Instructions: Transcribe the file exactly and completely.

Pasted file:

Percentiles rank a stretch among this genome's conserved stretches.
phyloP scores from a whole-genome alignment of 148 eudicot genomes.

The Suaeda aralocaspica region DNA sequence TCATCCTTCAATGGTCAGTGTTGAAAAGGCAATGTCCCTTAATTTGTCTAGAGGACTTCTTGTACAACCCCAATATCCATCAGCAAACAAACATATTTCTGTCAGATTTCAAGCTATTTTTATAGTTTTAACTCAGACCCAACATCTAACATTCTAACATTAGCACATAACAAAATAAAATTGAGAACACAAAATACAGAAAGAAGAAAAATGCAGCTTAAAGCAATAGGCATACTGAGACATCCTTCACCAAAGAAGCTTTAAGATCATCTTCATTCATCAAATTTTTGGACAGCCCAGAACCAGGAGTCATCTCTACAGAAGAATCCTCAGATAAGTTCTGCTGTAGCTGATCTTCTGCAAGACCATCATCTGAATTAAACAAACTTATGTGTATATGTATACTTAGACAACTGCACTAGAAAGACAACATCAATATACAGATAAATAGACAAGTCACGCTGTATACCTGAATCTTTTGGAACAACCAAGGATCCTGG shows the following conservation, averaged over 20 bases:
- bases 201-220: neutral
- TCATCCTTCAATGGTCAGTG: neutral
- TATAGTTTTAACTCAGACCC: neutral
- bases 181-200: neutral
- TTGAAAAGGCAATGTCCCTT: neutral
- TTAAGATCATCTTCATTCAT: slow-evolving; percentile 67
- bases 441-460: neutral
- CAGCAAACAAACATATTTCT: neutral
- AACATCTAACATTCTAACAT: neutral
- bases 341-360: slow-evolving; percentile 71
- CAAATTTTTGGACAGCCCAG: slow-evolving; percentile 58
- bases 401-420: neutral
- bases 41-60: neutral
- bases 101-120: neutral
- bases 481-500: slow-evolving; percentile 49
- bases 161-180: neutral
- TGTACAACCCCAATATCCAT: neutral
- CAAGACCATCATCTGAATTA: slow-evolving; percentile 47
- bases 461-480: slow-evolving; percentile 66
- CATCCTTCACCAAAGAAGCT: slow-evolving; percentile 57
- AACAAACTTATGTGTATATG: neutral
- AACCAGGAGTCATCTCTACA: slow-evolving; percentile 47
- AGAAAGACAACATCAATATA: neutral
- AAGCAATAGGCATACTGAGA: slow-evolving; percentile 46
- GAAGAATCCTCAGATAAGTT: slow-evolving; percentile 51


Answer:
Percentiles rank a stretch among this genome's conserved stretches.
phyloP scores from a whole-genome alignment of 148 eudicot genomes.

The Suaeda aralocaspica region DNA sequence TCATCCTTCAATGGTCAGTGTTGAAAAGGCAATGTCCCTTAATTTGTCTAGAGGACTTCTTGTACAACCCCAATATCCATCAGCAAACAAACATATTTCTGTCAGATTTCAAGCTATTTTTATAGTTTTAACTCAGACCCAACATCTAACATTCTAACATTAGCACATAACAAAATAAAATTGAGAACACAAAATACAGAAAGAAGAAAAATGCAGCTTAAAGCAATAGGCATACTGAGACATCCTTCACCAAAGAAGCTTTAAGATCATCTTCATTCATCAAATTTTTGGACAGCCCAGAACCAGGAGTCATCTCTACAGAAGAATCCTCAGATAAGTTCTGCTGTAGCTGATCTTCTGCAAGACCATCATCTGAATTAAACAAACTTATGTGTATATGTATACTTAGACAACTGCACTAGAAAGACAACATCAATATACAGATAAATAGACAAGTCACGCTGTATACCTGAATCTTTTGGAACAACCAAGGATCCTGG shows the following conservation, averaged over 20 bases:
- bases 201-220: neutral
- TCATCCTTCAATGGTCAGTG: neutral
- TATAGTTTTAACTCAGACCC: neutral
- bases 181-200: neutral
- TTGAAAAGGCAATGTCCCTT: neutral
- TTAAGATCATCTTCATTCAT: slow-evolving; percentile 67
- bases 441-460: neutral
- CAGCAAACAAACATATTTCT: neutral
- AACATCTAACATTCTAACAT: neutral
- bases 341-360: slow-evolving; percentile 71
- CAAATTTTTGGACAGCCCAG: slow-evolving; percentile 58
- bases 401-420: neutral
- bases 41-60: neutral
- bases 101-120: neutral
- bases 481-500: slow-evolving; percentile 49
- bases 161-180: neutral
- TGTACAACCCCAATATCCAT: neutral
- CAAGACCATCATCTGAATTA: slow-evolving; percentile 47
- bases 461-480: slow-evolving; percentile 66
- CATCCTTCACCAAAGAAGCT: slow-evolving; percentile 57
- AACAAACTTATGTGTATATG: neutral
- AACCAGGAGTCATCTCTACA: slow-evolving; percentile 47
- AGAAAGACAACATCAATATA: neutral
- AAGCAATAGGCATACTGAGA: slow-evolving; percentile 46
- GAAGAATCCTCAGATAAGTT: slow-evolving; percentile 51